Articles July 4, 2005 at 12:39 pm

LDAP Info Tab Auto-fill

That info tab with all it’s empty fields has been taunting me with all it’s wonderful uses, but sitting down and filling in 500+ users with all their individual data is not something even I’d wish on my worst enemy!

Read On for details on how to have all the fields filled in 30 minutes or less…The biggest issue I faced when starting working on this was figuring out where my data was coming from. So many people have this data already, but getting it into a format that will easily import into LDAP was the real challenge. Asking around, it seemed that spreadsheets and databases were the norm, both or which have some sort of function to export to a comma delimited file (csv), so this was my jumping off point.

Setting up your csv file is probably going to be the toughest part of this whole exercise, you have to put it in a specific order – otherwise you’re going to end up with your users residing in their phone numbers… So, here’s the order of the csv file:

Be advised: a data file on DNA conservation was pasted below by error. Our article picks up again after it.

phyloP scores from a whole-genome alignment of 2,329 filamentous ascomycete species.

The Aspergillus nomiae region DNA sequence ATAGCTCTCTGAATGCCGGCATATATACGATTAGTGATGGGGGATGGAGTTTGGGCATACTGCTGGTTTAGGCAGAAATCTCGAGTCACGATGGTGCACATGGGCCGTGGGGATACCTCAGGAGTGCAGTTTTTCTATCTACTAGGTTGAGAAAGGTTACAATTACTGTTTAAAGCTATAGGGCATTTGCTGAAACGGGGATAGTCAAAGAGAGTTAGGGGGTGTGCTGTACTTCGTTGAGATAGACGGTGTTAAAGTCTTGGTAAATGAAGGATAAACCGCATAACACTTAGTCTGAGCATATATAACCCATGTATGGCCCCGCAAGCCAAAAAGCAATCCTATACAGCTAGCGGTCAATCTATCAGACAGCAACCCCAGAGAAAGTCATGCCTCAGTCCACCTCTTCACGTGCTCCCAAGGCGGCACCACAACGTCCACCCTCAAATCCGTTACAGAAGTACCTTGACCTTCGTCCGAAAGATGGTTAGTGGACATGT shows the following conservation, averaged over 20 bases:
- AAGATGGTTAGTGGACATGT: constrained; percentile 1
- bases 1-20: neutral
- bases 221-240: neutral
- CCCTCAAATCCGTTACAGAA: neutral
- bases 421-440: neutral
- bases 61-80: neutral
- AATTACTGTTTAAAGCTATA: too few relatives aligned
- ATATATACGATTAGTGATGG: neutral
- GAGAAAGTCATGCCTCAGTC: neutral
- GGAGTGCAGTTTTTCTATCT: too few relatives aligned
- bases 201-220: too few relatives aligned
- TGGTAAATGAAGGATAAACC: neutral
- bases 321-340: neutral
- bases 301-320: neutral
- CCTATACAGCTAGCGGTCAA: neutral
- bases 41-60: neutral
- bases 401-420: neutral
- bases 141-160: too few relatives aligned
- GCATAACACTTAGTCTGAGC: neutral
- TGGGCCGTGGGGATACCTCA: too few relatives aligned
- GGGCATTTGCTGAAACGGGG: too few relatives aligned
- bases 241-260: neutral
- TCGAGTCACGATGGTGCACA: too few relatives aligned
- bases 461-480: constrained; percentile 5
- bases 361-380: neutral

<code>
shortname,street,city,state,zip,country,work tel,mobile tel,fax,pager,mail,mail2,mail3,aim,jabber,msn,icq,yahoo,url,blog
</code>

This is pretty close to the order found in the info tab now in Workgroup Manager. There are a couple caveats to this however, because the script is using ldapmodify to bring in all this data for us, it will result in an error and no data being imported if there are blanks left in your csv file. The other thing to note is that the mail addresses need to be distinct – for example, in my testing I had my 3 e-mail addresses as follows:

<code>
...,[email protected],none,none,...
</code>

This didn’t work as ldapmodify was seeing the two “none” addresses as the same entry. It’s only the multiple e-mails this affects, the IM accounts are handled differently.

A little information on csv files: Check your csv in a very simple text editor before running with it, some applications have a habit of not creating line breaks correctly when exporting to csv – a simple test of this is simply viewing your csv file in the terminal – if you’re seeing a lot of unrecognizable characters where you’d expect to see line breaks, you’ve created your csv with one of these applications. Drop your csv into vi, TextWrangler or even TextEdit, and do a find and replace on the fake line break and replace it with a real one.